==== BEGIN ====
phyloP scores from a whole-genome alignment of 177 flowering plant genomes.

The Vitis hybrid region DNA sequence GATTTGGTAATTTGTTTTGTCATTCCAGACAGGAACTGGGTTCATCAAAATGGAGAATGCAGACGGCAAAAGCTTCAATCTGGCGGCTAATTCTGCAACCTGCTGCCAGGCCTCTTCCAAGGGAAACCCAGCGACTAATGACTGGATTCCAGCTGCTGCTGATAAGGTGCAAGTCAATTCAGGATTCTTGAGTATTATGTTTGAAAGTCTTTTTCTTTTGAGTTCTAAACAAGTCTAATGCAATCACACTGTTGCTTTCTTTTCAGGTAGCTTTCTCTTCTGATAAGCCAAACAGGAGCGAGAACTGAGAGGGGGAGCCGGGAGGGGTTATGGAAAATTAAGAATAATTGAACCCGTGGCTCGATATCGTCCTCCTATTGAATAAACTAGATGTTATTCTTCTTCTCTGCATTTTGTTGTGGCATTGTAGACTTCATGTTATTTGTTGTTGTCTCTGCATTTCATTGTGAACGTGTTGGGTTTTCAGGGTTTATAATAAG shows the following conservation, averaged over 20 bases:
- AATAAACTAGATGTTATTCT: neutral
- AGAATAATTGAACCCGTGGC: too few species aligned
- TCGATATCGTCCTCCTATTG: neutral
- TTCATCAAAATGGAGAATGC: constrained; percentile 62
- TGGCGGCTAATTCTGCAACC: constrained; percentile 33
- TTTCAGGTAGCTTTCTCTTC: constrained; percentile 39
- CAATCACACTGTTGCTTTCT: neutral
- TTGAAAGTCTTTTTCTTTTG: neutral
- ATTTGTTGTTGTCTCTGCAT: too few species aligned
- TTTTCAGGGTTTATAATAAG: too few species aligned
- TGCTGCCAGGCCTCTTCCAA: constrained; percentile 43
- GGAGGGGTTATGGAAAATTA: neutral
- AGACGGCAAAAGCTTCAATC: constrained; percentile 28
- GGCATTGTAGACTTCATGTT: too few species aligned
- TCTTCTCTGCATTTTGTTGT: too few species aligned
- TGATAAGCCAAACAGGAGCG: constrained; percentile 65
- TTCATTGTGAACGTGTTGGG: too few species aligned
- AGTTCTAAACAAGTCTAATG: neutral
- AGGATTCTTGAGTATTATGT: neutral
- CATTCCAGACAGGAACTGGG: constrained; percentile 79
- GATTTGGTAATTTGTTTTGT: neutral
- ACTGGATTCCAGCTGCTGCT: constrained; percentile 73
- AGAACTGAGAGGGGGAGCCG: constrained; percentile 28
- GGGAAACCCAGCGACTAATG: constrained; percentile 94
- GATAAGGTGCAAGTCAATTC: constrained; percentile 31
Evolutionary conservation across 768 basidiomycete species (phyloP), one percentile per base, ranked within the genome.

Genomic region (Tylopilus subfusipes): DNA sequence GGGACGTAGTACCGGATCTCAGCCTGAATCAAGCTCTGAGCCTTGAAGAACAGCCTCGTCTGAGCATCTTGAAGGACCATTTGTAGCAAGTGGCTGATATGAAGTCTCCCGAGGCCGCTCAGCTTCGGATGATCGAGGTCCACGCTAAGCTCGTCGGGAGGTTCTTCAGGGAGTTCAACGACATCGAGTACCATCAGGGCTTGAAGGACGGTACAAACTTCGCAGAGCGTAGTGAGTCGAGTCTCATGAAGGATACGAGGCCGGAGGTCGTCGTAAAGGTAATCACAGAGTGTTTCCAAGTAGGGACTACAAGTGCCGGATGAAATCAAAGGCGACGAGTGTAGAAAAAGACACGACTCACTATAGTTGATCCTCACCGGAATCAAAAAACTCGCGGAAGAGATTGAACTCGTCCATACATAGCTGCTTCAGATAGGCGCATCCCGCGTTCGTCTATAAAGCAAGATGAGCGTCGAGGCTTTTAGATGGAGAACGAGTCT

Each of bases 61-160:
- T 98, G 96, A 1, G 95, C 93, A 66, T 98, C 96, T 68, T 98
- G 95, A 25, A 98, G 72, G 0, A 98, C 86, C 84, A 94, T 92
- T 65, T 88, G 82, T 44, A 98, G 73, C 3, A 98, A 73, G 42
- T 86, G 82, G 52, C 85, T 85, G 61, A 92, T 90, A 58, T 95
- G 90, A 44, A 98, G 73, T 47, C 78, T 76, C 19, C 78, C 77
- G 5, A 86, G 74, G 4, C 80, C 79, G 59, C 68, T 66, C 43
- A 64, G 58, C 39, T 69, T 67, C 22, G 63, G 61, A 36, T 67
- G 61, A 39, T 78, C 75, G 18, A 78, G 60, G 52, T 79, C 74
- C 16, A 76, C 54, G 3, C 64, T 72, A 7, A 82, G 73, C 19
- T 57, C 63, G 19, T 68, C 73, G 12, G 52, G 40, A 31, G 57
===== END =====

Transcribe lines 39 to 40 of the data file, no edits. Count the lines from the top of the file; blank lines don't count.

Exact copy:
- C 16, A 76, C 54, G 3, C 64, T 72, A 7, A 82, G 73, C 19
- T 57, C 63, G 19, T 68, C 73, G 12, G 52, G 40, A 31, G 57